Eliza is becoming an expert and loving gift-giver. Her birthday present for L was perfect. In the past she has sketched me and her together and made me an Eliza-themed collage for my wall at work. This year, as my birthday approached, she hassled me for clues about what I would like, even calling me during a work meeting. Come the day, the centrepiece of her gift was an eight verse poem about me written out on a large piece of card. It was full of her disdainful wit: “your company will occasionally suffice” is almost as kind as she can manage to be. It will be treasured and maybe responded to.

Robin

Robin’s club football season has not been as successful as it might have been. Playing wide on the left, against very tight defences, he has had little opportunity for marauding dribbling and goals dried up after Christmas. When talk turned to next season and moving to another league so the team could play on Saturday (not Sunday), his interest was equivocal. We spoke about trying other teams or clubs. Eventually, he agreed to sign on again, after his friend A – even less committed given his skateboarding fervour – relented under his parents’ pressure. Another consideration was the promise from the coaches that the current centre-forward, a difficult and troubled lad, with sumptuous football skills, would not be returning and Robin would move back to striker.

Mock exams

Gabe 

Gabe has finished the first week of mock GCSEs. His preparation featured some focused revision sessions, but they were neither as frequent or enduring as I would have wanted. Christmas in Scotland was a blank and he didn’t return rapidly to his books on getting home. But he does seem to have done some meaningful work targeting specific activities – like learning quotations from set tests. Testing him on his notes, his capacity to absorb, retain and reproduce information impresses. He also has a strong grasp of everything we have looked at together. 

He reports satisfaction with how the eight exams sat so far have gone, pleased that he’s completed all tasks and used all the time available. He has shown no nerves, but has taken the initiative to get to bed early and asked to be woken earlier than normal. He has also enjoyed the freedom to come home immediately his day’s exams are finished.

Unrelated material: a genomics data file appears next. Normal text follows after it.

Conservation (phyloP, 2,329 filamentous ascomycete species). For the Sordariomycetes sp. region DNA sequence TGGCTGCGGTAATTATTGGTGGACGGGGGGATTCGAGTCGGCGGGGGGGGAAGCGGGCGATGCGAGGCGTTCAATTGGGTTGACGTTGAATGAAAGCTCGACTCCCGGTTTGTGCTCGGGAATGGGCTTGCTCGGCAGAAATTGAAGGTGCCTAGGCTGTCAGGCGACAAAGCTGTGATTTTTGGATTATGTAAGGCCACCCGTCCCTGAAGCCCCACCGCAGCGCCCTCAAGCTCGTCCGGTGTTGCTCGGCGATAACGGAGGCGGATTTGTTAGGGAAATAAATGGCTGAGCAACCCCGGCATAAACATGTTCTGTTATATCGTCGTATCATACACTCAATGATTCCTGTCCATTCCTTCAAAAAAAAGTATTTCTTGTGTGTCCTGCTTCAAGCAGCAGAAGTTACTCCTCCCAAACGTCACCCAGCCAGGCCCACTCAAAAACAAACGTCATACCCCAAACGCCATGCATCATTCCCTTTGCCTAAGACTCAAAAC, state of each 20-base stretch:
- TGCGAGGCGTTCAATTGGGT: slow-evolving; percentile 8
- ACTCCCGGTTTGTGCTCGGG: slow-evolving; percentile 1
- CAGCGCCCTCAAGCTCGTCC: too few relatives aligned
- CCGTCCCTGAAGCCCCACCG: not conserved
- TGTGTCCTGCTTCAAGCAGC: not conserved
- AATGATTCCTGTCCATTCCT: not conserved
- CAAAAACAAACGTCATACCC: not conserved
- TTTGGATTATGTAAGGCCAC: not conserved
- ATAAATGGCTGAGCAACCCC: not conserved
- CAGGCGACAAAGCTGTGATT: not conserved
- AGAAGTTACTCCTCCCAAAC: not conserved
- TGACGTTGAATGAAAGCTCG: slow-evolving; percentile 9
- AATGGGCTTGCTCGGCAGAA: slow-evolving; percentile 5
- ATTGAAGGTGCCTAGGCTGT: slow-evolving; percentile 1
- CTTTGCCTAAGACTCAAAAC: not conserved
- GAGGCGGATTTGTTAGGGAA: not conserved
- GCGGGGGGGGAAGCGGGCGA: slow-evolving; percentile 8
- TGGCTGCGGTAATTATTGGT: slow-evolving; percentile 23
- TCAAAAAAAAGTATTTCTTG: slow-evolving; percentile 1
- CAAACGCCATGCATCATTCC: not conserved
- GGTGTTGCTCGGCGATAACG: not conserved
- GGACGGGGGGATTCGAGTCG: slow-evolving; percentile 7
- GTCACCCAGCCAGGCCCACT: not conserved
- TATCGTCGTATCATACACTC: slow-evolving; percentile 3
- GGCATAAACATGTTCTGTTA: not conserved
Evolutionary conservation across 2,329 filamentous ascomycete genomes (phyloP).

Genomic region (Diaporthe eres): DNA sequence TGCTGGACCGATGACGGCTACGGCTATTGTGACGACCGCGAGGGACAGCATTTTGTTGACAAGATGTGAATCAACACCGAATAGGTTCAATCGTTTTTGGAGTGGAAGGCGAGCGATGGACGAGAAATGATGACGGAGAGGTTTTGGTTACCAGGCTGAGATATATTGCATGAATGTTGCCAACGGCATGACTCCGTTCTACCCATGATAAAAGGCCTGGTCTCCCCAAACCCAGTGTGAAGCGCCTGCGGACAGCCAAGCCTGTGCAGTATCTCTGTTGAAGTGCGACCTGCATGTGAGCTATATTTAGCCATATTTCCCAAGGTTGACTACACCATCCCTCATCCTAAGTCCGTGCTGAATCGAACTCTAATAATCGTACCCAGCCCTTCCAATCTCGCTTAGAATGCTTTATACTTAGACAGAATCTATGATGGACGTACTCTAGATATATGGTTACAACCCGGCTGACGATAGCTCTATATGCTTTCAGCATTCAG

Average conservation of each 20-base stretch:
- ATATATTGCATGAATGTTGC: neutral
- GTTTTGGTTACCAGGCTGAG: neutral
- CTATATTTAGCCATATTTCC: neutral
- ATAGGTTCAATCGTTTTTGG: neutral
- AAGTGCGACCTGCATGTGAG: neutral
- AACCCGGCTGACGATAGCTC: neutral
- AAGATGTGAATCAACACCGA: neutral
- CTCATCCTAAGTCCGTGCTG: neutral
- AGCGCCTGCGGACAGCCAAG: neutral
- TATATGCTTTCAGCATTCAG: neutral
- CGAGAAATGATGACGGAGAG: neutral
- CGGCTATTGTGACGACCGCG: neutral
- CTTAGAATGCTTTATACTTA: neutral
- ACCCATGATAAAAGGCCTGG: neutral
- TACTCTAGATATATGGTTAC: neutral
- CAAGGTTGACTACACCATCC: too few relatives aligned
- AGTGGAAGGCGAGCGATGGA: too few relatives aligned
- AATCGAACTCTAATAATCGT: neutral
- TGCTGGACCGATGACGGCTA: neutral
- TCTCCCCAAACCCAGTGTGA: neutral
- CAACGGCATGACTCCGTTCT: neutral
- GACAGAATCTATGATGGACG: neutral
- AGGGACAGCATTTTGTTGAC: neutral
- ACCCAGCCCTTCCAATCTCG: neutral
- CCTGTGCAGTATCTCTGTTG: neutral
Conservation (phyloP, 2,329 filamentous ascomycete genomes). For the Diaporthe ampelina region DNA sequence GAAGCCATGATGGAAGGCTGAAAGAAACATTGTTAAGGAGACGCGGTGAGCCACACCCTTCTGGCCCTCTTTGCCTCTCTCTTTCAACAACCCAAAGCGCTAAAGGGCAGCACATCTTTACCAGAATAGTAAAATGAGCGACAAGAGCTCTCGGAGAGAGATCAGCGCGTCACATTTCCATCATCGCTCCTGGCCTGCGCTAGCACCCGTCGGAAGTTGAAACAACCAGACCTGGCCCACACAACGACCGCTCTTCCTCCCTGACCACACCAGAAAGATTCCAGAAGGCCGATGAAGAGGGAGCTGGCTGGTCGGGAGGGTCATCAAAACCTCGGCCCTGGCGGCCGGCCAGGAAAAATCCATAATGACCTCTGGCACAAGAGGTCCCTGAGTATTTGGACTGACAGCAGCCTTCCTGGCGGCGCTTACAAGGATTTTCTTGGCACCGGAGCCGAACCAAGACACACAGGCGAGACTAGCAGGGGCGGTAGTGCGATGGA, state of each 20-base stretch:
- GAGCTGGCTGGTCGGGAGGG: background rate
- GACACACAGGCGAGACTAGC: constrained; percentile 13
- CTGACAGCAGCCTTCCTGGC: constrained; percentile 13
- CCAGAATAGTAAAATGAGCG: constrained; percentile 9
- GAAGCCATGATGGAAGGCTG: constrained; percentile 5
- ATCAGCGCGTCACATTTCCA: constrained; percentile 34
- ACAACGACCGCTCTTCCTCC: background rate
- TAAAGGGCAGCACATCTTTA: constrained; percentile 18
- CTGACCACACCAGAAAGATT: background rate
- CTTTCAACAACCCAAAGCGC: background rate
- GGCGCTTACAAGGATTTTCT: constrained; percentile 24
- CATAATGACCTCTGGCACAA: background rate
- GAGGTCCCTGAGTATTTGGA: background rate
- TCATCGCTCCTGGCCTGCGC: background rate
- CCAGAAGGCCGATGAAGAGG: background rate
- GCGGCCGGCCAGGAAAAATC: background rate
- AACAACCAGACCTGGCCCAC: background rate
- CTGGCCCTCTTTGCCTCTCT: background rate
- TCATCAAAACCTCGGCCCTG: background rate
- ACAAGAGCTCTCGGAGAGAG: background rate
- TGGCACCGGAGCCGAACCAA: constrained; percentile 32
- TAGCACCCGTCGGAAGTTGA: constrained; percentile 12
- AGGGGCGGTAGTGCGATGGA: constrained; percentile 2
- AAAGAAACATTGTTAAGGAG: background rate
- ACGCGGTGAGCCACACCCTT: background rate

Robin

Robin’s closest friend, A, has found a passion greater than football: skateboarding. Gradually Robin has been lured towards it, too. Initially, in A’s garden and then taken to the centre where A practises. Robin, in borrowed gear, started off in a beginners group, separated from A (although with some other boys he knows). After just three lessons, Robin feels that passage to that higher group is within reach. 

He finds skateboarding thrilling, describing to me (as I’ve not yet seen him in action) the tricks and manoeuvres, lapsing into skateboard slang, which leaves me guessing. With A and he headed to different schools in September, and A’s commitment to the football team wavering, it may become their shared passion that keeps the friendship running. 

Eliza

Eliza has declared a commitment to environmental issues. Why, she wonders, won’t people cut down on environmentally damaging activity? I score well with her for changing our energy supplier to a renewable-only provider. School – geography, I think – has planted these ideas. She’s also considering vegetarianism, but acknowledges there are meats she likes to eat. She thinks she may want a career doing something promoting the environment – “if it’s not too late by then” she worries.